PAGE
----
# Probability in canonical ensemble

For a system in thermal contact with reservoir (bath) at constant temperature, why in text books like Modern Statistical Mechanics (Chandler), they use the notion that the probability of the system being in a state with energy E is directly proportional to the number of microstates of the reservoir (bath) ?

I think you mean "The probability of having a certain energy is proportional to the number of microstates with that energy if it is at constant $T$".

Yes, that's true, see: the probability (in equilibrium) of the system being in a certain microstate is

$$p(i)= \frac{1}{Z} \cdot e^{-\beta E(i)}$$

The probability of measuring an energy $E_0$ is the sum of probabilities of all microstates with that energy.

In other words, the probability of $E=E_0$ is the sum of having $E_0$ via microstate 1 + having it via microstate 2 +...

Mathematically:

$$p(E_0) = \sum_{i \ | \ E(i)=E_0} p(i)$$

And, since $p(i)$ depends only on $Z$, $E$ and $T$, and all those are constant, then you have

$$p(E_0) = p(i) \cdot\sum_{i \ | \ E(i)=E_0} 1 = p(i)\cdot N$$

Where $N$ is the number of microstates with $E(i)=E_0$.

Hence you have

$$p(E_0)=\frac{N(E_0)}{Z} e^{-\beta E_0}\quad \propto N(E_0)$$

Pathria's "Statistical mechanics" equivalent chapter on the canonical ensemble has a better explanation on why this is true (pg.44). Their argument goes as follows:

1. Fix the state of the system and its energy $E_{v}$ (although that is somewhat counterintuitive in the canonical ensemble stage, you can still imagine doing it)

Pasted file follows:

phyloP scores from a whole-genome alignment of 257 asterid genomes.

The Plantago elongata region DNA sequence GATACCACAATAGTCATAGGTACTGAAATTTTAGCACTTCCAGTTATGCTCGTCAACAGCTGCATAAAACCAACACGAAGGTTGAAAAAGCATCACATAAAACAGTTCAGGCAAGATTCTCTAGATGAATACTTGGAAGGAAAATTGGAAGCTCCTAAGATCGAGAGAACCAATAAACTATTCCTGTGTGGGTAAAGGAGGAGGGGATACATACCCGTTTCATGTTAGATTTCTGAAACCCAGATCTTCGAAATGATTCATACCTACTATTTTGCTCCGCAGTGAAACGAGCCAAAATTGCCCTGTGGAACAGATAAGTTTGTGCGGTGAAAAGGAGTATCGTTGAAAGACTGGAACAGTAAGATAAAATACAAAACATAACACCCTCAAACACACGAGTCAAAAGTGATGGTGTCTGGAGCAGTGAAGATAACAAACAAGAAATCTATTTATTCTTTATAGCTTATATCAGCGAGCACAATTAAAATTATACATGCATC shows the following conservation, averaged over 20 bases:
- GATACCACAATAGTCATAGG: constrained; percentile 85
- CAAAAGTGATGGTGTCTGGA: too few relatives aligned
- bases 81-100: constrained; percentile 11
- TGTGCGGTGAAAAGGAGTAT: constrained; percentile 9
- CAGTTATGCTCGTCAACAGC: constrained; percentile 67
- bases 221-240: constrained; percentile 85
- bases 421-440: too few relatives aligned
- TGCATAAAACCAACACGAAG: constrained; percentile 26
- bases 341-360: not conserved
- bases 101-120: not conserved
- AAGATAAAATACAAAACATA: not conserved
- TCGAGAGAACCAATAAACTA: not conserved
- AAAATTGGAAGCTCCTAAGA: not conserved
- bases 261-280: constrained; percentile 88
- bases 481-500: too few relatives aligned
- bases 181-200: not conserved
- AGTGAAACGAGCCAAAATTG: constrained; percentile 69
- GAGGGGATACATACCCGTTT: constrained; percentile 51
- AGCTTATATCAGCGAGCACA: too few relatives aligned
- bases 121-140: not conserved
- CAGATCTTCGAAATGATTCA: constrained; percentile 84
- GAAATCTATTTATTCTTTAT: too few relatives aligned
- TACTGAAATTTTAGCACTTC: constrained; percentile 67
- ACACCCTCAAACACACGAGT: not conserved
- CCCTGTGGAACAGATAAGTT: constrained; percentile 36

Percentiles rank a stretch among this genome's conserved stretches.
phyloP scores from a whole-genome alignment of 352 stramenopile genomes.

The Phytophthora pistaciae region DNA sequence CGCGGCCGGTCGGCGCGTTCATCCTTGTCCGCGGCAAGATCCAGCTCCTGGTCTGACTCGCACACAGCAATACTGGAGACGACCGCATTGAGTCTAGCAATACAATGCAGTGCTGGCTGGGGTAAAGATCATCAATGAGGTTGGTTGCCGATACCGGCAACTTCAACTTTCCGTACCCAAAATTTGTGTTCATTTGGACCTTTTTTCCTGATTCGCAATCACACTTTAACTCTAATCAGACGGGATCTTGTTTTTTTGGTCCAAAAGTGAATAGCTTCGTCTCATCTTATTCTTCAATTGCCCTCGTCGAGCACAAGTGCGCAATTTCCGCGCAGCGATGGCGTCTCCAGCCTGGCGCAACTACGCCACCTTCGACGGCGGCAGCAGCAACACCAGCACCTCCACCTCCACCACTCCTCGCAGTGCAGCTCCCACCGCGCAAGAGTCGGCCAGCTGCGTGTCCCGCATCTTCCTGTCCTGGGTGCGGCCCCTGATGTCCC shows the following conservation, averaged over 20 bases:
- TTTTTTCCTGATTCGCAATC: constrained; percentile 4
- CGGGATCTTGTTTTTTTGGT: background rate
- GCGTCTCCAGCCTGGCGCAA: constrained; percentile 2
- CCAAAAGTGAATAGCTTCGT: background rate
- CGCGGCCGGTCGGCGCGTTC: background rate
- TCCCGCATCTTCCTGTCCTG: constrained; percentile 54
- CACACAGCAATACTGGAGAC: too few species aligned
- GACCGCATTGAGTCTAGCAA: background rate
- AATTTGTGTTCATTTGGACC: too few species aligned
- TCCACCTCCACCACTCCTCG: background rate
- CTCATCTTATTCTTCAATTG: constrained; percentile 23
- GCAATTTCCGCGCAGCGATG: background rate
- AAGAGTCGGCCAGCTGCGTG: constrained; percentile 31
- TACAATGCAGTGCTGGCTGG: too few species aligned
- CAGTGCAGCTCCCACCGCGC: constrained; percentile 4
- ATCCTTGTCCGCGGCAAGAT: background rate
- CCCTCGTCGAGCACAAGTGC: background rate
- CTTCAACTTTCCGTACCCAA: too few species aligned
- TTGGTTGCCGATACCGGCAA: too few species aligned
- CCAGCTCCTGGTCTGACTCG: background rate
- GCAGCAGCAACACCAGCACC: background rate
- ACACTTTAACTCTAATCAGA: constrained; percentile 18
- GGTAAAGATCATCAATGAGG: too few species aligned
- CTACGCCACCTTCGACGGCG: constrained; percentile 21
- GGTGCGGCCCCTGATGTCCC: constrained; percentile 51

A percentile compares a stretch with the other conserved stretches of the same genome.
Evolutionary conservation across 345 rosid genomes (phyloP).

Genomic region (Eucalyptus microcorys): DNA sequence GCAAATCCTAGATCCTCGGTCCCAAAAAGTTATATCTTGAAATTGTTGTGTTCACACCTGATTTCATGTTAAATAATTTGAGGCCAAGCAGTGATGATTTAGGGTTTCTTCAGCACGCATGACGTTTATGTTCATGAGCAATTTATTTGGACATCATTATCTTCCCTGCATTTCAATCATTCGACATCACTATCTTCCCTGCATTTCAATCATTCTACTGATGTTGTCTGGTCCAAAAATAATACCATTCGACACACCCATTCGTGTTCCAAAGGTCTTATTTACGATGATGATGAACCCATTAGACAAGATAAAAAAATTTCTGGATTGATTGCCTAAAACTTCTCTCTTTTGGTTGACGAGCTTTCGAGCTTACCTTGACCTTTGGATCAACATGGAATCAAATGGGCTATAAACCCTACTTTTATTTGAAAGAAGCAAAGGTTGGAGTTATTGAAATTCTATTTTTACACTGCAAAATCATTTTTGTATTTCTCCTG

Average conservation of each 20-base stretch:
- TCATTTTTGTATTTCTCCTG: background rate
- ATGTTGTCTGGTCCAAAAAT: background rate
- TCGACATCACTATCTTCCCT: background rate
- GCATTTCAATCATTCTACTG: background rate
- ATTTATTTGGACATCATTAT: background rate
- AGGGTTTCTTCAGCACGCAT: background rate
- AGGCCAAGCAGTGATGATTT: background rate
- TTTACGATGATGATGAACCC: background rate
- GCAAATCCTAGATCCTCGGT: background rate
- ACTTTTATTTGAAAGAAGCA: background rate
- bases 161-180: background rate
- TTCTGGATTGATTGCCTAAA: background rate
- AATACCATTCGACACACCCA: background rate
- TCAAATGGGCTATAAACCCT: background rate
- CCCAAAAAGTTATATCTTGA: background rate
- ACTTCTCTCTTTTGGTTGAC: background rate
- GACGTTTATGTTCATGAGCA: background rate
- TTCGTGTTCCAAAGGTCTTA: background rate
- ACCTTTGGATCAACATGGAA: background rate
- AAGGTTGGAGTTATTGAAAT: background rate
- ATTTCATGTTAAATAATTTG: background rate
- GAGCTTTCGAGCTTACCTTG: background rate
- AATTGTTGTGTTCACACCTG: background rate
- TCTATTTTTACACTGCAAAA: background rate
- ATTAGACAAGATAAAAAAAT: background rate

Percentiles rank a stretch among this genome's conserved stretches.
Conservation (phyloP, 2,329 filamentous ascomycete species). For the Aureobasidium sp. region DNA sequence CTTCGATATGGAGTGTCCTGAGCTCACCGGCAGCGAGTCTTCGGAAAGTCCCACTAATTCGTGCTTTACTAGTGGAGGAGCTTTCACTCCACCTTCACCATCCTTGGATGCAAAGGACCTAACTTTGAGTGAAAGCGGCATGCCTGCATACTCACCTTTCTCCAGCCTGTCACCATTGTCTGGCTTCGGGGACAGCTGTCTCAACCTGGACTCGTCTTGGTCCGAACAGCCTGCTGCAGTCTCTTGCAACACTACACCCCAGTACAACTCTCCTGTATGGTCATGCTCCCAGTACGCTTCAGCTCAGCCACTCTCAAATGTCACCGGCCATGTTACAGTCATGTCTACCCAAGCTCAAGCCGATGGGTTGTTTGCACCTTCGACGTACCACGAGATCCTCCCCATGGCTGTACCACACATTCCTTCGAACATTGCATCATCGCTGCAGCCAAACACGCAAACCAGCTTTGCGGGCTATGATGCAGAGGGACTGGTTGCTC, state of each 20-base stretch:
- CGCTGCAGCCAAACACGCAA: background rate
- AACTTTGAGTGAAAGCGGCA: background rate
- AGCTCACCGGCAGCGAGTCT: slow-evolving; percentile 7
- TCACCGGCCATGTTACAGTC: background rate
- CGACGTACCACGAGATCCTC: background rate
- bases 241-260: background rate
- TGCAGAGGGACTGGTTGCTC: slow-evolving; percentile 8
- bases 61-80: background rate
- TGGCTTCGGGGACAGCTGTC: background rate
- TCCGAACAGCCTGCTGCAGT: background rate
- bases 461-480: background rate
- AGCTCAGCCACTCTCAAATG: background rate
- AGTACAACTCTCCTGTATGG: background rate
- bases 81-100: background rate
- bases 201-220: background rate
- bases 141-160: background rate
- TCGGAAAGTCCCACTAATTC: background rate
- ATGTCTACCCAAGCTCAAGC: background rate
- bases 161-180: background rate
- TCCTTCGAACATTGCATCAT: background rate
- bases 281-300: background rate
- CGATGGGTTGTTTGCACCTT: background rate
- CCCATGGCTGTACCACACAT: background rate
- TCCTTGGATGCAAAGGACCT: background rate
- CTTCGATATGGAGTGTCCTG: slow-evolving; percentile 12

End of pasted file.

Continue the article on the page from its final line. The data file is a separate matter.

2. The microcanonical ensemble applies to the isolated system+bath and assume system is small so $E=E_v+E_B$, $E_v\ll E_B$.

3. Now the available states to the system+bath are only the ones of the bath since we fixed the energy of the system! So one has to define a new microstate density related to the bath $\Omega_{B}(E_{B})$ since the sybsystem under consideration is the bath and it has energy $E_B$.

4. By expanding $\ln\Omega_{B}$ around $E$ the rest of the argument that proves the Boltzmann distribution goes through since the bath and the system+bath have the same temperature, which implies that:

$\frac{\partial \ln\Omega_B}{\partial E'}\Big|_{E'=E}=\frac{\partial \ln\Omega}{\partial E'}\Big|_{E'=E}$

where in the last equality corrections to $\mathcal{O}(E_v)$ have been neglected.

I hope this breakdown helps.